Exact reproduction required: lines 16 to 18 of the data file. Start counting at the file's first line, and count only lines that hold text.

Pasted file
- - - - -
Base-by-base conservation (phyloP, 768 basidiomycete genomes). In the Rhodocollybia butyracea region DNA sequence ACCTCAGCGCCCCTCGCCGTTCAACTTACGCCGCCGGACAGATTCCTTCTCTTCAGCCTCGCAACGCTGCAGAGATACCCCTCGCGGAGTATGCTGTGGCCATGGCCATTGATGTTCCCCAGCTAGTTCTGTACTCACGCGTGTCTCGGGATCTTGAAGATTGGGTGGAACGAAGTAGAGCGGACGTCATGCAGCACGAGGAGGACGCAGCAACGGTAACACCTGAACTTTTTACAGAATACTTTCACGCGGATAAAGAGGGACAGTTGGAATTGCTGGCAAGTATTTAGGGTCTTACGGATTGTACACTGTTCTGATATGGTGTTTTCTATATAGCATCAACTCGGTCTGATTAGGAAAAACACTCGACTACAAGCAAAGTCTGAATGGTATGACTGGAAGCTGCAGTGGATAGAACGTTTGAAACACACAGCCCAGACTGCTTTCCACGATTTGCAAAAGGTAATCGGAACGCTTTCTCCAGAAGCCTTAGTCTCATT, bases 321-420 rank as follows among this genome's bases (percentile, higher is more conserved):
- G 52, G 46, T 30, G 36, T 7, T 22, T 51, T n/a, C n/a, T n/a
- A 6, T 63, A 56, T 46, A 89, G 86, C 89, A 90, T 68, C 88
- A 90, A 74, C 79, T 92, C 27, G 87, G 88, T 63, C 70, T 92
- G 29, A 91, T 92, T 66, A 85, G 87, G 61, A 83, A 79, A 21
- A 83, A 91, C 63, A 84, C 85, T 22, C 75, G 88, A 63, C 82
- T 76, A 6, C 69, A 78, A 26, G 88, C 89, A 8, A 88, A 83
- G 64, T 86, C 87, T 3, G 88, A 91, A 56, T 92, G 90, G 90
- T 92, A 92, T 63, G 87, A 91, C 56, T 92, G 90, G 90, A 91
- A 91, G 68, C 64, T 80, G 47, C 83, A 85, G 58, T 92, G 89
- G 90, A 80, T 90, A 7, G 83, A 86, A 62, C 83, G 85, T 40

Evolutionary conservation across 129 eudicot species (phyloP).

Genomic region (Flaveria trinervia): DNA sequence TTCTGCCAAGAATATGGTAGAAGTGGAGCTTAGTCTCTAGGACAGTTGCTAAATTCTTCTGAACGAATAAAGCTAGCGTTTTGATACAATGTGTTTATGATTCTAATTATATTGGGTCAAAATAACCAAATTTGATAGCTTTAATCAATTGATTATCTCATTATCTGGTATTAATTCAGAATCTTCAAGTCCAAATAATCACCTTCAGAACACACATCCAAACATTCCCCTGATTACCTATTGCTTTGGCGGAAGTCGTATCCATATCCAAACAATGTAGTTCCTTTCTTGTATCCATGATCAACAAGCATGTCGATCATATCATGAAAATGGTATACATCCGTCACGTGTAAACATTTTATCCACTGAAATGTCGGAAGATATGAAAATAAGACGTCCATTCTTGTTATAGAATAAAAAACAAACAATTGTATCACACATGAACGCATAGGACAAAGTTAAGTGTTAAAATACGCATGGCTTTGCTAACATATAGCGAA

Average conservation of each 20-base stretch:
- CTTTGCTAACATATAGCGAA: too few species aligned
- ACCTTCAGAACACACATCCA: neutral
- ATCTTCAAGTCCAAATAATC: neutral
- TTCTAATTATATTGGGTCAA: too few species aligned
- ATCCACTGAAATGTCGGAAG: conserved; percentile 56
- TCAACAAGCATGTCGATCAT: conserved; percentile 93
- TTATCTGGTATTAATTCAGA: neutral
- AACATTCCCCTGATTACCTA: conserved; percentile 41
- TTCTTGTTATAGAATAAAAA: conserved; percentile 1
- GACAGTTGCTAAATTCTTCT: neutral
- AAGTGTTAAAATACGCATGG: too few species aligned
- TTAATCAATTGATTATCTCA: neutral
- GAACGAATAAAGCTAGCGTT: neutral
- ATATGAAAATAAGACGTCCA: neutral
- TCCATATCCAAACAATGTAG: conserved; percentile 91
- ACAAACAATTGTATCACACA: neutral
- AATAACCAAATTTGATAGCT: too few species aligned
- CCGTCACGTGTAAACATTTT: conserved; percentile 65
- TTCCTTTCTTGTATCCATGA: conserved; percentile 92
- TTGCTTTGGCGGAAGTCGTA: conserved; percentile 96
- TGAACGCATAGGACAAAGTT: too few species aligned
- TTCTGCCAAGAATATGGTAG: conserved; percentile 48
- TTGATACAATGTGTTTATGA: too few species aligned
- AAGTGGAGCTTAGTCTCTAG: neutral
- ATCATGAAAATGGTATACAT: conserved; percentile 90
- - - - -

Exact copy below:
- ACCTTCAGAACACACATCCA: neutral
- ATCTTCAAGTCCAAATAATC: neutral
- TTCTAATTATATTGGGTCAA: too few species aligned